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James
James

Hi Eric do you train is a specific gym/ dojo in Vancouver

Ashi
Ashi

My son is having mma.He is extra weak please tell me what can I do for him.

david P
david P

Hello, Mr.Wong ….. Im David , 21 years old and i am an obese person (242 lbs)…. i have a dream becoming a ‘Fighter’ …. well, Despite my weight issues, there is no boxing class, wrestling class or another classes that has to do with MMA (expect Karate and a GYM)….. i know i gotta shed a HUGE AMOUNT of weight but i tear myself into pieces if i have to get in shape, i more than ready to give complete devotion to MMA…. but there isn’t anyone in my locality to offer me help and moving out of town isn’t an option for me, cuz my mom isn’t so well, i gotta take care of her and she cant travel too… I am from India , pls any word of advice would be great!.

david P
david P

HI, Mr.Wong….I’m a 21 yrs old obese , i mean really obese(242 lbs) guy and 5.10′ in height….. i have a dream of becoming a ‘Fighter’ but despite my weight issues , i can’t find any fight clubs, boxing classes or any classes,training centers associated with MMA (well expect Kung-Fu and Karate) in my logicality (I’m from India)….i dont want my dream to die!! …. Is there any way i can be a ‘Fighter; too??
Regards,
David

david P
david P

HI, Mr.Wong….I’m a 21 yrs old obese , i mean really obese(242 lbs) guy and 5.10′ in height….. i have a dream of becoming a ‘Fighter’ but despite my weight issues , i can’t find any fight clubs, boxing classes or any classes,training centers associated with MMA (well expect Kung-Fu and Karate) in my logicality (I’m from India)….i dont want my dream to die!! …. Is there any way i can be a ‘Fighter; too??

dan
dan

you realize that your forumla says that the more cardio you have, the less conditioned you are. I find it pretty hard to believe that you trained a ufc fighter bro

Eric
Eric

LOL shit when looking at it from a math perspective that is true. Fucking embarrassing is what that is… What I meant by having cardio under there is written below the formula: “You’ll notice that Cardio is underneath Strength, Power and PE in my MMA conditioning formula… This is because you can develop it at the same time as the other elements. [There are different Cardio training goals and methods such as aerobic power intervals, anaeorbic threshold training, etc that work in synergy with each other, but that’s beyond the scope of this article and for another day] For guys a little out of shape or fighters who have only been doing mainly circuit training and not too much RT, if you’re training MMA 3+ days per week, they can serve as your Cardio workouts while you focus on RT.” It’s not meant to be a scientific thing and looking… Read more »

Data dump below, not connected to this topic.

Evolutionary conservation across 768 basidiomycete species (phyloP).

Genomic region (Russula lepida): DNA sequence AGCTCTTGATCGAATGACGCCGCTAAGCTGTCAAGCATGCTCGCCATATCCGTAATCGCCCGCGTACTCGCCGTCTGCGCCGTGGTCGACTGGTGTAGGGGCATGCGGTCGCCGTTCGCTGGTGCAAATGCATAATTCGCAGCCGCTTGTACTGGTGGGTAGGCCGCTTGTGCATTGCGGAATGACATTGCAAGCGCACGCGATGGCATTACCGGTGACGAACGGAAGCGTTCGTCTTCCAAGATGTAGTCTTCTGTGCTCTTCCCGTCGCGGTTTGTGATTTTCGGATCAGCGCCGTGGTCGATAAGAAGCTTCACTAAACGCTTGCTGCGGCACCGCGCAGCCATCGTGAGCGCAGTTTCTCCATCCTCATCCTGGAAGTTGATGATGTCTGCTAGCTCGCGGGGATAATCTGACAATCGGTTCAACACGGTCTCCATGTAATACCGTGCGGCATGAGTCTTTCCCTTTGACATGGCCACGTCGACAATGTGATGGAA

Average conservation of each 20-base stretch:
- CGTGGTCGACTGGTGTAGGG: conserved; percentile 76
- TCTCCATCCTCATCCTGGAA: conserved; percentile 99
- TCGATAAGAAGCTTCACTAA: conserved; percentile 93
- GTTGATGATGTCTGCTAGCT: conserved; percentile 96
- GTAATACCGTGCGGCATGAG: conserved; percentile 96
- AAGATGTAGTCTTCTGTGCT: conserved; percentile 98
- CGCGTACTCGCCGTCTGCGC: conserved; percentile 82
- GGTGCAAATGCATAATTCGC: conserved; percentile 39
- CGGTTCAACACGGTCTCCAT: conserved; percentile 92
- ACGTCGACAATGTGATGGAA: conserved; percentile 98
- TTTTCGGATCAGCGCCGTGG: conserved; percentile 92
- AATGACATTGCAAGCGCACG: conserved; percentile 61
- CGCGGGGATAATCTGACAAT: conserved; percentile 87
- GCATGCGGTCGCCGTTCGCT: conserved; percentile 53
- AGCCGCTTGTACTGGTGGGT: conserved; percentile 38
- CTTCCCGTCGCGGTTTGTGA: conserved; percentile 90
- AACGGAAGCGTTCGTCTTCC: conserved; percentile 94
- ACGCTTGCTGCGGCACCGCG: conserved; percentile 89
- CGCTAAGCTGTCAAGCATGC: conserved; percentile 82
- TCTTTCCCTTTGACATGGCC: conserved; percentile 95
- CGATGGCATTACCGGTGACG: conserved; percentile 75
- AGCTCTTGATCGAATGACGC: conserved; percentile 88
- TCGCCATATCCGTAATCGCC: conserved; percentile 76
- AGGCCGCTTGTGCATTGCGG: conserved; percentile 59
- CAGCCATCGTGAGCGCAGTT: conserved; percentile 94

Jeff
Jeff

Eric,

I’m following the program but have noticed that there is no running for conditioning. I train MMA 3 days a week and do your program on my off days. Is there any running involved?

Pablo S.
Pablo S.

Running doesn’t really benefit an MMA fighter. Mostly all running for an MMA fighter is done when cutting weight, or so it is in wrestling. Im in wrestling on a high school team and Muay Thai off season. We only run during inseason for wrestling when maintaining our weight class and in Muay Thai I haven’t had to run at all for anything. For conditioning I have done alot of gassers, sprints, suicides, footwork drills followed by short sprints, and TONS of bodyweight work done in short circuits. Im sorry for getting so off topic, but my point is that running is not the most beneficial way to go about your conditioning. If you feel you get good cardio off of running though, itd be great to keep on doing it.

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[…] In short, the course was amazing and I learned a ton of great info that will help me help you effectively integrate the Olympic lifts into your MMA strength and conditioning program. […]